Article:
Pratchett, Terry: (18-20) Maskerade, Feet of Clay, Hogfather (re-read)

Blowing through writing up a few more Discworld re-reads before turning to other tasks. Speaking of skippable books, as I just was with regard to Soul Music, I allowed myself to skip Interesting Times on the re-read because, seriously, a whole book of “what this empire needs is a honky”? No thank you.

So next up is Maskerade, which despite being another parody story, this time of Phantom of the Opera, feels much more accessible to me than Soul Music. It could just be that I like the witches better, of course. From a gender perspective (I’m speeding up the re-read now because I’m tentatively slated to moderate a WisCon panel on Discworld & gender), this book is interesting because it is much more scathing about society’s conventions when it comes to attractiveness than at least one later book (Unseen Academicals, which is oddly noncritical about the nascent fashion industry, as I recall). Though I’m not sure the series overall doesn’t somewhat fall prey to what it criticizes; see Becca’s spoilery post for what I mean.

Then there’s Feet of Clay, which I do like for its riffs on the mystery genre (though I don’t understand how the political stuff doesn’t founder on, or even care about, the fact that out-of-wedlock children do not normally inherit titles . . . ). For future-panel purposes, this is the start of the book’s examination of gender and Tolkien-esque dwarves (whose sexes are visually indistinguishable), which gets problematic later but which works well here.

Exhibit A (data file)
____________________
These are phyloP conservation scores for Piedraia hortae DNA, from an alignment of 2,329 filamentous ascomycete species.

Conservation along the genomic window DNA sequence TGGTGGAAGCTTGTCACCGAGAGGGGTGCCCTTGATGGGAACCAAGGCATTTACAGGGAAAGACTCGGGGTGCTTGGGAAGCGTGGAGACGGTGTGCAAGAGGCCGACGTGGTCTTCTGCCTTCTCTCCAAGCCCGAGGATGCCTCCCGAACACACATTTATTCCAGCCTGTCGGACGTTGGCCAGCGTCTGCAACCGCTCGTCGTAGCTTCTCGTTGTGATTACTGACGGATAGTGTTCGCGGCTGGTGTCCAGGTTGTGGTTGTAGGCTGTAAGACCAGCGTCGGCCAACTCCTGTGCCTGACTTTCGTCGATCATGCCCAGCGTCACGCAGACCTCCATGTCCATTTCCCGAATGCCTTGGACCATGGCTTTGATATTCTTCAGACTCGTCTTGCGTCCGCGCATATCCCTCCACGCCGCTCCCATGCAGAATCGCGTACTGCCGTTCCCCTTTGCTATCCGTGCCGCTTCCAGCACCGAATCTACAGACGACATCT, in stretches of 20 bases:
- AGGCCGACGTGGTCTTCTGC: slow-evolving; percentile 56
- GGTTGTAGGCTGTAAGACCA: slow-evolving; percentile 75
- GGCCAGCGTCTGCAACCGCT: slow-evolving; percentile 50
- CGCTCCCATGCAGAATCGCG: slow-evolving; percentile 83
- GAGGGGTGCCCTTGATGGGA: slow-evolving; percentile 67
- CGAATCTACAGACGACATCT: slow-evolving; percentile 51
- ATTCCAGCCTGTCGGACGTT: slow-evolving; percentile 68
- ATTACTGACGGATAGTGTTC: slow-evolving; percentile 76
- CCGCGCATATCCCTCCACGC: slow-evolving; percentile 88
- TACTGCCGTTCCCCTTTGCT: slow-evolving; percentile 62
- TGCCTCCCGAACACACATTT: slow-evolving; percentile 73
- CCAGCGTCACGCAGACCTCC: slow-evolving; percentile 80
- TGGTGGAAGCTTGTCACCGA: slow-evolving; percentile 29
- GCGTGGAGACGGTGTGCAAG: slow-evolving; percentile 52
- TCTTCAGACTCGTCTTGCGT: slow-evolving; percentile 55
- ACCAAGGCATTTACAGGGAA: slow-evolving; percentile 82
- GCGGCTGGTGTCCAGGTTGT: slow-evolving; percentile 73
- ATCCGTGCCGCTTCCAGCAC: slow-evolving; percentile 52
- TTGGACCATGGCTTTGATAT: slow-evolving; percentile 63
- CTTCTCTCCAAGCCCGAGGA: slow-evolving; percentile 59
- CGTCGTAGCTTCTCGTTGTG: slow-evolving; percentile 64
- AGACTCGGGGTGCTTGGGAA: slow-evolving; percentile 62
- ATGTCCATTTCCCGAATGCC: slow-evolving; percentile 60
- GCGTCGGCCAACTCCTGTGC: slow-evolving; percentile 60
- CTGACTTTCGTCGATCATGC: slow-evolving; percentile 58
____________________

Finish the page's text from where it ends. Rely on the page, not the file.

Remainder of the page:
Last for this entry is Hogfather, which is very hard to read when it’s spring. Otherwise the only additional thing I have to say about it is something that never occurred to me to wonder: who is ruling Sto Helit? Susan was 16 when we first met her, so obviously she’s not old enough; possibly that might be true even here, where she’s a governess, but still she’s acknowledged to be Duchess of Sto Helit, something that will drop out completely by the time she’s teaching in Thief of Time, when surely she must be of age. (In the book before that, someone refers to a Duke of Sto Helit, but that might just be an error.)

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